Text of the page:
A badly-bruised and beaten agent, Lorraine Broughton (Charlize Theron) is getting debriefed in 1989 London. She’s has returned from a visit to Berlin, just as the divided city finally tore down the wall that separated East and West. But she wasn’t sight-seeing and her mission seems to have spiralled out of control. She had two objectives: to formally recover the body of a fellow agent who was about to bring back a key list of western agents whose lives would be at risk if said list fell into the wrong hands… and to uncover the identity of a potential double-agent who has been a thorn in the side of MI-6 and the CIA.
But on arriving in the city, she immediately found herself at odds with unpredictable operative Percival (James McAvoy), the target of KGB assassins and in the personal crosshairs of a French operative Delphine Lasalle ( Sofia Boutella) who’d like to engage Broughton in some undercover work of a different kind.
It appears she could trust no-one and now back in London, she relates the series of events to MI-6 boss Eric Gray (Toby Jones) and brusque CIA commander Emmett Kurtzfeld (John Goodman) that will either see her booted out of the service or get her an invite to Buckingham Palace…
A few months ago The Coldest City – the film based on the graphic novel of the same name by Antony Johnston and Sam Hart – got a new title… the more in-your-face Atomic Blonde. Watching the film (released in the US this week and the UK next Wednesday), it’s easy to see why. The film might well be set in the late 1980s and wear its credentials with a more solemn expression but its tone shamelessly rides the wave of anarchic entries into the action genre that include Wanted, Deadpool and the John Wick franchise. Former stuntman turned director David Leitch (who worked on the Wick films and is steering the Deadpool sequel) is in familiar territory and valiantly prioritises the action in a story that never quite manages to live up to the potential of its material and cast.
Substance might be questionable, but there’s no denying the style on show. Charlize Theron can play sophisticated and sexy, damaged and daunting with her eyes closed and there’s probably not a pulse on the planet, male or female, that can’t be quickened when she brings her A-Game to the screen. But despite its explosive nuclear title, this is an outing that lacks any specific gravity. Amid the carefully choreographed carnage and smouldering looks that punctuate every few minutes of the film, there’s very little depth beyond the surface sheen.
Though wonderfully lit locations work well in the moment, pacing also becomes an obstacle. A good half of the film will leave you desperately trying to work out who’s doing what to whom – and that’s before any duplicity rears its head. Theron struts through cyan-hued scenes, McAvoy shouts and swears across the Wall and a succession of disposable East German thugs litter the strasse. But take away the female lead hook and we’ve been here many times before.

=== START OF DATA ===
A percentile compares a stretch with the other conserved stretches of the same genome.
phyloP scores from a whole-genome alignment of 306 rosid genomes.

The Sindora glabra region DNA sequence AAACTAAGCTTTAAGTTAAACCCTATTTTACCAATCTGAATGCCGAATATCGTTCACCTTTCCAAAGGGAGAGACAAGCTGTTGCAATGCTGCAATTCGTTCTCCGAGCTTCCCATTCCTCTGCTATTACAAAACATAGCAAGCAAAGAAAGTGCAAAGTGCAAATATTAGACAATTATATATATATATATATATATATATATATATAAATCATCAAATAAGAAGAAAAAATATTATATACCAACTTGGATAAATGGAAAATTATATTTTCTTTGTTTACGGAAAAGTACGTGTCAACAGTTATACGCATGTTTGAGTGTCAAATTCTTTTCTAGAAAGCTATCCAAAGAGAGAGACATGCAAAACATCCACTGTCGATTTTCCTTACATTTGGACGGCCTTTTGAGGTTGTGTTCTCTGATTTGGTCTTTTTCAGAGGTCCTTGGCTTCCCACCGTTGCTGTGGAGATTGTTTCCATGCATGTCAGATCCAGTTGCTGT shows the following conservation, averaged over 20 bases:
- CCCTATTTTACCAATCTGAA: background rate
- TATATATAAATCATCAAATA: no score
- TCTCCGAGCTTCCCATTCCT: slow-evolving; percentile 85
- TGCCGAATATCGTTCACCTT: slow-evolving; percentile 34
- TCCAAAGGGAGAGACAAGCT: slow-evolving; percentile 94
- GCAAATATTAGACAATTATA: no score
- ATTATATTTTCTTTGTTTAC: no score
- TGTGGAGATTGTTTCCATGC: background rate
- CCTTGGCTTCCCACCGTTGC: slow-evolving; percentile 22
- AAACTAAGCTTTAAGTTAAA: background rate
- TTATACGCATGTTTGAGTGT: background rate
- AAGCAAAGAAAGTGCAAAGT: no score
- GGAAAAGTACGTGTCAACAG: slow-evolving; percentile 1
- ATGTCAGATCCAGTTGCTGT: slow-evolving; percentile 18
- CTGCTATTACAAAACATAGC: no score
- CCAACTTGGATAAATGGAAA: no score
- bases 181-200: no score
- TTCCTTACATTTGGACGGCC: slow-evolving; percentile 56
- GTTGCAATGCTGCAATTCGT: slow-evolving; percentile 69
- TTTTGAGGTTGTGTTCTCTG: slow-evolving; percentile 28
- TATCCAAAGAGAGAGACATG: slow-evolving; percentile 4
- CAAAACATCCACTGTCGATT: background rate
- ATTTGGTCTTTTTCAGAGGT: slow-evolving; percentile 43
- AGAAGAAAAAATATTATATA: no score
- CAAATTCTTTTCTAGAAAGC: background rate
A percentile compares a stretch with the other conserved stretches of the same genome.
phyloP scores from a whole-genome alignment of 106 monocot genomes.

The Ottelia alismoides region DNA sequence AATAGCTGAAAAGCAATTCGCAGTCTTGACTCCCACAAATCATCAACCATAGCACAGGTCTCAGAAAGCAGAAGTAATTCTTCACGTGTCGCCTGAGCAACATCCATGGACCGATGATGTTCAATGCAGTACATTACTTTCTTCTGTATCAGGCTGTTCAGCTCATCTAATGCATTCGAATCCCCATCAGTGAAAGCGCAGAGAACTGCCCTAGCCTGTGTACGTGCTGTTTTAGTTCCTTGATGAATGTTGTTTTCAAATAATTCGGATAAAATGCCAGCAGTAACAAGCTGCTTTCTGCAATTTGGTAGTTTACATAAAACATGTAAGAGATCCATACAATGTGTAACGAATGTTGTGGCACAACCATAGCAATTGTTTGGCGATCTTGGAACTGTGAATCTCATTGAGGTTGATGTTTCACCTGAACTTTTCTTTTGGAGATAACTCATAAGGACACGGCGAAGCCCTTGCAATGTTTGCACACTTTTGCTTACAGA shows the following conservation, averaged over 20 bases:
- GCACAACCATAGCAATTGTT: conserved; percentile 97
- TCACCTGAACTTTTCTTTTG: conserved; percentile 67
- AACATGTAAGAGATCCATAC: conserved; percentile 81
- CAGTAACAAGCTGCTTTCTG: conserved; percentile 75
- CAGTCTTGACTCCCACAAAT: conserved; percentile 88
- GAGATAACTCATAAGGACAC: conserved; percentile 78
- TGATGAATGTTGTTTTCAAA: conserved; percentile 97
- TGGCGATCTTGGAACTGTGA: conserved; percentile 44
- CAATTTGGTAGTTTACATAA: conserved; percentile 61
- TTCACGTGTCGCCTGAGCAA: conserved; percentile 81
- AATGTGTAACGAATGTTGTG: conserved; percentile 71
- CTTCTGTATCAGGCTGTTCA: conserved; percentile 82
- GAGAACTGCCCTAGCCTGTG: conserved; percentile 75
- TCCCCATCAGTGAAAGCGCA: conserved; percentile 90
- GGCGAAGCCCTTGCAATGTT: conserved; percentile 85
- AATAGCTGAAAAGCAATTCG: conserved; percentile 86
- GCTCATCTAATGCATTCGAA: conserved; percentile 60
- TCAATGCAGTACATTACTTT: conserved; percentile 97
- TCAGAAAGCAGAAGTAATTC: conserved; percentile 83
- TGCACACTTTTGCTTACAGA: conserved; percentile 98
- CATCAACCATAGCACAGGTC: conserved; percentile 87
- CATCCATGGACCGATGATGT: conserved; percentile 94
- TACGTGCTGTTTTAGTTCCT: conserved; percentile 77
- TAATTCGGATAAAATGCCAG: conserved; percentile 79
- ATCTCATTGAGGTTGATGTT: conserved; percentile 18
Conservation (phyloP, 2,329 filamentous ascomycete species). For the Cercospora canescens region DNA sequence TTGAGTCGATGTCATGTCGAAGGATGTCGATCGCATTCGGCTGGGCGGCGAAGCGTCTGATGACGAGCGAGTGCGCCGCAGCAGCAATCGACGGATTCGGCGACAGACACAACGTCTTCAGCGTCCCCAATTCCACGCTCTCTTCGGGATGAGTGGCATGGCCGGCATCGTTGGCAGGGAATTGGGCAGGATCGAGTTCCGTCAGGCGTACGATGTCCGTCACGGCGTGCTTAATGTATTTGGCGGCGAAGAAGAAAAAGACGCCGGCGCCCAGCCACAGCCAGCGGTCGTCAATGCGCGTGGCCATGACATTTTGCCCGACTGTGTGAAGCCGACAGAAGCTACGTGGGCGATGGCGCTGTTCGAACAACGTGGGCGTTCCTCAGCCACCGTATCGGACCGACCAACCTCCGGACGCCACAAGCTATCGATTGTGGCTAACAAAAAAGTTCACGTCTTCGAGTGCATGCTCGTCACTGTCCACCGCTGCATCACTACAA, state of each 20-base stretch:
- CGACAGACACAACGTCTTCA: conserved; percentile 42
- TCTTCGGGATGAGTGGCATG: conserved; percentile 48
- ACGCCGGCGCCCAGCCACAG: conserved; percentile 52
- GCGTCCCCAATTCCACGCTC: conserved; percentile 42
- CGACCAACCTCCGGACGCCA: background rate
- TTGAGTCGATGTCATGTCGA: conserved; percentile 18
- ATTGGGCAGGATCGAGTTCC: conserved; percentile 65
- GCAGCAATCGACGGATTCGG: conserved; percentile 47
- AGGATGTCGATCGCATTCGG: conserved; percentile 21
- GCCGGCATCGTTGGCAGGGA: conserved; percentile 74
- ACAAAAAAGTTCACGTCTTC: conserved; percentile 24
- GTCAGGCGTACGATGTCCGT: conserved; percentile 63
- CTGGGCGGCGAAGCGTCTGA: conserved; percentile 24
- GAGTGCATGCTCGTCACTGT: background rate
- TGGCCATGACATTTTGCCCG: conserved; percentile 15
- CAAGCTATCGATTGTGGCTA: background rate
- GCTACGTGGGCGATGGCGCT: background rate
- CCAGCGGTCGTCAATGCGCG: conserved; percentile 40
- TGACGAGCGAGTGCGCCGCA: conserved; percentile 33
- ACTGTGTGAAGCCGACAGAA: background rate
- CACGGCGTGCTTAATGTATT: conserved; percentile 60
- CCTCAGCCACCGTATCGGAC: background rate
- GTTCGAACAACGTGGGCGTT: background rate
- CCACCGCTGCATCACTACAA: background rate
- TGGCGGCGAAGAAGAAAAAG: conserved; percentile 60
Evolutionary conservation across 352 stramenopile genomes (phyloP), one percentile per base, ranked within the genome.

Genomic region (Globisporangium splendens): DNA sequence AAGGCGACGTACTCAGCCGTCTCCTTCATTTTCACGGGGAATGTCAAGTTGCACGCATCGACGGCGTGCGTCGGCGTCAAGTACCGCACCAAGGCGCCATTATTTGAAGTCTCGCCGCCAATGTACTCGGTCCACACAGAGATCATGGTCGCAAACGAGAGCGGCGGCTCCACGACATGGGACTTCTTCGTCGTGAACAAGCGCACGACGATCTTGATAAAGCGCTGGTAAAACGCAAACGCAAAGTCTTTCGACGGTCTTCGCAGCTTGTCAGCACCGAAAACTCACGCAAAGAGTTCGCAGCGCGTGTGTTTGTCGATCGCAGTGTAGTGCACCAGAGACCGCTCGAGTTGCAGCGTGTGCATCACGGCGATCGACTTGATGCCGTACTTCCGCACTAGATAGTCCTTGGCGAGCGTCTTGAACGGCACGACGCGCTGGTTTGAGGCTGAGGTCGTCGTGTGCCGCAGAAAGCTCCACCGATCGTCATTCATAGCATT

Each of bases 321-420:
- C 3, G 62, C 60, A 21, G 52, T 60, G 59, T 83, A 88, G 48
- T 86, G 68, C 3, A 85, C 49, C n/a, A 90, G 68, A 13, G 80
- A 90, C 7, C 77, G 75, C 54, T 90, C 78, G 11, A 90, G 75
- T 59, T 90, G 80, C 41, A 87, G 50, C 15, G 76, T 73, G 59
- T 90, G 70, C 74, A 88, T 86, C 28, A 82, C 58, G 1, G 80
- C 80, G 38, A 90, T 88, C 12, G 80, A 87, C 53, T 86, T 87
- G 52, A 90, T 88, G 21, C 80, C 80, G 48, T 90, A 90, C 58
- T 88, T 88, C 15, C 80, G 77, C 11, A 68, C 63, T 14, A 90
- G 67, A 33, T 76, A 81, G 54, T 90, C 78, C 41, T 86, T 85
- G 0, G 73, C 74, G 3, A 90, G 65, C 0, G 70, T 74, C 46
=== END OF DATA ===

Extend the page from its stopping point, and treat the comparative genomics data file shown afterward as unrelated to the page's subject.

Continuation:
Kudos must go to Theron for obviously training hard and performing a large amount of the action herself. Once again, a la Mad Max: Fury Road, she commits herself entirely. The main problem here is that while one can admire the technical efficiency of some of the choreographed set-pieces – one fight-scene lasting a good five minutes with only the cleverest of cuts – all too often that’s exactly what it looks like: choreography. You can almost hear the instructional beats being counted out alongside the instrumental music. Hallways and staircases make great fight backdrops for bullet ballets and a series of hard knocks but unless you’re deeply invested they are like watching a dancer cross a stage rather than an assassin deploying her trade. A similar trick of an ‘uncut’ assault through a building was done much more effectively and believably in Netflix‘s Daredevil. In that regard, Atomic Blonde shifts somewhat uneasily, never being able to decide whether it wants to be a female take on James Bond, an OTT testosterone parody like Wanted or the more politically-savvy Tinker, Tailor, Soldier, Spy.
The film may be mainly set in the dying hours of the divided Berlin, but with the exception of the soundtrack and the dated spy-kits being used by the agents, the ‘period-piece’ aspect is largely defaulted to claustrophobic interiors, overt television coverage and a few bits of dodgy background sfx. That feels like a wasted opportunity – a spy-fest and action movie happening as one of the key moments of the twentieth century unravels mere miles away is full of possibility but Atomic Blonde gives us (admittedly glossy) lip-service to the event.
It is worth underscoring that the soundtrack is a nostalgia-fest treasure-chest of classics and homages for anyone who lived through that era. Nena‘s 99 Luftballoons, The Clash‘s London Calling and Queen/Bowie‘s Under Pressure are just three of the many tracks that help the film hold its own in a cinematic landscape where such ‘mix-tapes’ are becoming all important.
The fact the film never powers up to nuclear levels may ultimately be a disappointment, but if you want a kick-ass, sassy spy yarn, then Atomic Blonde momentarily crackles and sparks in fun, if not particularly memorable style.
Atomic Blonde is a Universal release – out in the US now, released in the UK on 9th August.